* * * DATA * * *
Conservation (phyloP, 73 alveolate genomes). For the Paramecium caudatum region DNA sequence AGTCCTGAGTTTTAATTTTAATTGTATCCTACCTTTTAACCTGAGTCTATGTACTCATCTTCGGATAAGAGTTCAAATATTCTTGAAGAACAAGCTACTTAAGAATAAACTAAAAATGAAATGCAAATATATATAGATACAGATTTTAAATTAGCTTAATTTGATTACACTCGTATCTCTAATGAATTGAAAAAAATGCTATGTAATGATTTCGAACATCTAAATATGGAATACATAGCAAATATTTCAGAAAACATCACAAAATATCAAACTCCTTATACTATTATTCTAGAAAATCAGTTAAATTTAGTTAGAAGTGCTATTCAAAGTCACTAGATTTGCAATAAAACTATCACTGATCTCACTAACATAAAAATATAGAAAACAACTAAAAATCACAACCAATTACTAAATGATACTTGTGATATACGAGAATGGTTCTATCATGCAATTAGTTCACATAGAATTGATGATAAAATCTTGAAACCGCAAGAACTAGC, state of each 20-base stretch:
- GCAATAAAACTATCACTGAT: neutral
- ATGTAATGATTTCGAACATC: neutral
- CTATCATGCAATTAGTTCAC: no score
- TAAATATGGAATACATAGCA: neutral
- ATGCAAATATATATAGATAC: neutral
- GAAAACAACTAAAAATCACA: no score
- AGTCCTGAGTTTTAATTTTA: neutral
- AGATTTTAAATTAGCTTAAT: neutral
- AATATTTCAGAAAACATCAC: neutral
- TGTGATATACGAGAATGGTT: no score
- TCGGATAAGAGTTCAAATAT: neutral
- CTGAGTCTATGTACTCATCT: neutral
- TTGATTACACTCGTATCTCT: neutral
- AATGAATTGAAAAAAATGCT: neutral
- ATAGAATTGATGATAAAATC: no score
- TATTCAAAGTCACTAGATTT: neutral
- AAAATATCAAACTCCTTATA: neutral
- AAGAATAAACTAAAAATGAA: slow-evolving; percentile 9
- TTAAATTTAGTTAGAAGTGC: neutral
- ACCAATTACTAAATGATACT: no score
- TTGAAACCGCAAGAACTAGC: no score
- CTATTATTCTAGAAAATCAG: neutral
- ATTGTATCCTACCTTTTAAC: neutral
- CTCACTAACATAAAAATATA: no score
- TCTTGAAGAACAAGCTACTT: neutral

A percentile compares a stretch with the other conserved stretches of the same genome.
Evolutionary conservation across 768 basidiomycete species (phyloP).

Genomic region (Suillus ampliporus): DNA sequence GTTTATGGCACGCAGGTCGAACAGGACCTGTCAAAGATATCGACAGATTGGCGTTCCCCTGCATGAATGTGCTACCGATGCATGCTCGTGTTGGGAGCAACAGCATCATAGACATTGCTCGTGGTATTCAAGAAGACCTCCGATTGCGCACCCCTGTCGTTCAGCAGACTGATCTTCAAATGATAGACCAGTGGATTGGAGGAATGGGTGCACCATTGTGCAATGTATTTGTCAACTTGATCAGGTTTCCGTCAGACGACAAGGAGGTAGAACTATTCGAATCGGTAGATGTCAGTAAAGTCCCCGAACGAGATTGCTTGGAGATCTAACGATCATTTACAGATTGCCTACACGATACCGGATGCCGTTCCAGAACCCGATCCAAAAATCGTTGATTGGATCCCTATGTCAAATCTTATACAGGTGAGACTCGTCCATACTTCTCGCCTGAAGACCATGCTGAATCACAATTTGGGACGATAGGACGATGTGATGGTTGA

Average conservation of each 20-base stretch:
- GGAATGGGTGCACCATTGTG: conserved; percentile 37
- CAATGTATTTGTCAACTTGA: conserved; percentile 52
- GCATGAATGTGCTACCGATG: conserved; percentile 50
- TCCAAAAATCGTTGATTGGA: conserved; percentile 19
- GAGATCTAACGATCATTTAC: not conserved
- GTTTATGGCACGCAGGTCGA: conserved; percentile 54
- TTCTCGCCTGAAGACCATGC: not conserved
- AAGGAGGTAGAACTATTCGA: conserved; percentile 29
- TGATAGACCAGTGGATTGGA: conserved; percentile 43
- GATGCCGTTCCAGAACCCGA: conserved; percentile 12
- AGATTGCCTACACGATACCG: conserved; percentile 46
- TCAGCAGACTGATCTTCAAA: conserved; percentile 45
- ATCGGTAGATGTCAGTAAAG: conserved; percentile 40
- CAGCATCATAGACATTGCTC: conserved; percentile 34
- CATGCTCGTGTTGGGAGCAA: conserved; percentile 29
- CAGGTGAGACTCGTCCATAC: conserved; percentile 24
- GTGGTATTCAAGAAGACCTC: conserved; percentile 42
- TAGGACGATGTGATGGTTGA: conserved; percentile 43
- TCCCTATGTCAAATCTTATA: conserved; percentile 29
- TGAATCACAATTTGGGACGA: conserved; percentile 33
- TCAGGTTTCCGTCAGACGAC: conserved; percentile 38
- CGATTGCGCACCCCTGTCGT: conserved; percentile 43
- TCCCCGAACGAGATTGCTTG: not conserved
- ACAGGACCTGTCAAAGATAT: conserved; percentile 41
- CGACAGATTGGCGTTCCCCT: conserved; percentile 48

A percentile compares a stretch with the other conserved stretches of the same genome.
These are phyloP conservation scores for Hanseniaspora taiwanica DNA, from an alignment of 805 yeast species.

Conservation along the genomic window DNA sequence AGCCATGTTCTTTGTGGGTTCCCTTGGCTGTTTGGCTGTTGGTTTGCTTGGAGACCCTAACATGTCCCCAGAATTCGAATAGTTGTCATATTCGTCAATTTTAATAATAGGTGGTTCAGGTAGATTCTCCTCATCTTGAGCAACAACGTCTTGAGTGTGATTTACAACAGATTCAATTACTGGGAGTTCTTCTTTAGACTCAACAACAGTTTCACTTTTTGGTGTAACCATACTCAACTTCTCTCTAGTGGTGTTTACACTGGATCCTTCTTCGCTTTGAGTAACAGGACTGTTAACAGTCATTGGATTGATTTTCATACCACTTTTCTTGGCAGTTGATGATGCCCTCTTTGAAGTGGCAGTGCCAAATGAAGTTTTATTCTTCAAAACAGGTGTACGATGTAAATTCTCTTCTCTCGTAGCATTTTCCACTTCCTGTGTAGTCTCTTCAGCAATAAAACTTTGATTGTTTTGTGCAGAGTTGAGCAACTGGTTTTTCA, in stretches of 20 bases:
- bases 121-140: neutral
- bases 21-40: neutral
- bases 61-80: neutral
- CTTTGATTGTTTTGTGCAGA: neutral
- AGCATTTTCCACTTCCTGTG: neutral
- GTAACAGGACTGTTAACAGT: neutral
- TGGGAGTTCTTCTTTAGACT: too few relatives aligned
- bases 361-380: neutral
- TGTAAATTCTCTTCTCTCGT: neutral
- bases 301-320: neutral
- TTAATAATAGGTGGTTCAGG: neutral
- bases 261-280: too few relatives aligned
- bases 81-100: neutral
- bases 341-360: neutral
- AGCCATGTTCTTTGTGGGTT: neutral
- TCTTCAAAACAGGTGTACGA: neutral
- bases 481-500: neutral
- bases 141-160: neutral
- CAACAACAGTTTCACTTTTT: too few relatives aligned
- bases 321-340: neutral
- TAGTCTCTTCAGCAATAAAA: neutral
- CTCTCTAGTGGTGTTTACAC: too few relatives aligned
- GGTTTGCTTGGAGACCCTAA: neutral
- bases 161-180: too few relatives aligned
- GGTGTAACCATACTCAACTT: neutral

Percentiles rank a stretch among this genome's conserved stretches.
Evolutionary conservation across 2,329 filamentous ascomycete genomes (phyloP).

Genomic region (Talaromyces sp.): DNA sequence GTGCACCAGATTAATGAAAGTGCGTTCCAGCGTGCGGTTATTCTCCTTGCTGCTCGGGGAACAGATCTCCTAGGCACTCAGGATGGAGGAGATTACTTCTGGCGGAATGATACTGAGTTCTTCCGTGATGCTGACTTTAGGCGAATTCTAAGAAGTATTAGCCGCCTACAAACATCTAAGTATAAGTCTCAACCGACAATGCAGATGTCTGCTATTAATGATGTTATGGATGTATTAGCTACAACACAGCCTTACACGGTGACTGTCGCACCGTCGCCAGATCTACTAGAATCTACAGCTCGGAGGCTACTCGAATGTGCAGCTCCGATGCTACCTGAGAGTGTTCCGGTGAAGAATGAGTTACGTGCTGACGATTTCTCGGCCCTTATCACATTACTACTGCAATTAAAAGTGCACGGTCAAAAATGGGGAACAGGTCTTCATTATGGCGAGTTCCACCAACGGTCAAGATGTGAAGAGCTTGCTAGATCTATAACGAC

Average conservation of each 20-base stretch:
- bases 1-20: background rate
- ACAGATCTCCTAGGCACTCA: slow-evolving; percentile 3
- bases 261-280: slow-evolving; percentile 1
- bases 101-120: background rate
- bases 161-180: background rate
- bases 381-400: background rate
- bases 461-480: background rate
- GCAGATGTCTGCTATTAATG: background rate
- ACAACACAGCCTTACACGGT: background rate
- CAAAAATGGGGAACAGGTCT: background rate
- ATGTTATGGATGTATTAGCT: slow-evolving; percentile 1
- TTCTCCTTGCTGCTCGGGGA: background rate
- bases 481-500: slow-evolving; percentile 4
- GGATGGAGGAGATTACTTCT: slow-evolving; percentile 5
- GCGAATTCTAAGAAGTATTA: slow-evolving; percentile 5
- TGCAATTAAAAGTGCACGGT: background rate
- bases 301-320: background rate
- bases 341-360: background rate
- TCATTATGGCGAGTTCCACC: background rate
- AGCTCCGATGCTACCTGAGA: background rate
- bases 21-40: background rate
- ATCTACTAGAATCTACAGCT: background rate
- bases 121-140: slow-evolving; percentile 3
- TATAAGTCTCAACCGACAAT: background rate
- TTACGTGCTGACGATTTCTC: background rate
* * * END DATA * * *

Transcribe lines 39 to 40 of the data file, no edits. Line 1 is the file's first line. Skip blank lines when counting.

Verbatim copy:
- TGATAGACCAGTGGATTGGA: conserved; percentile 43
- GATGCCGTTCCAGAACCCGA: conserved; percentile 12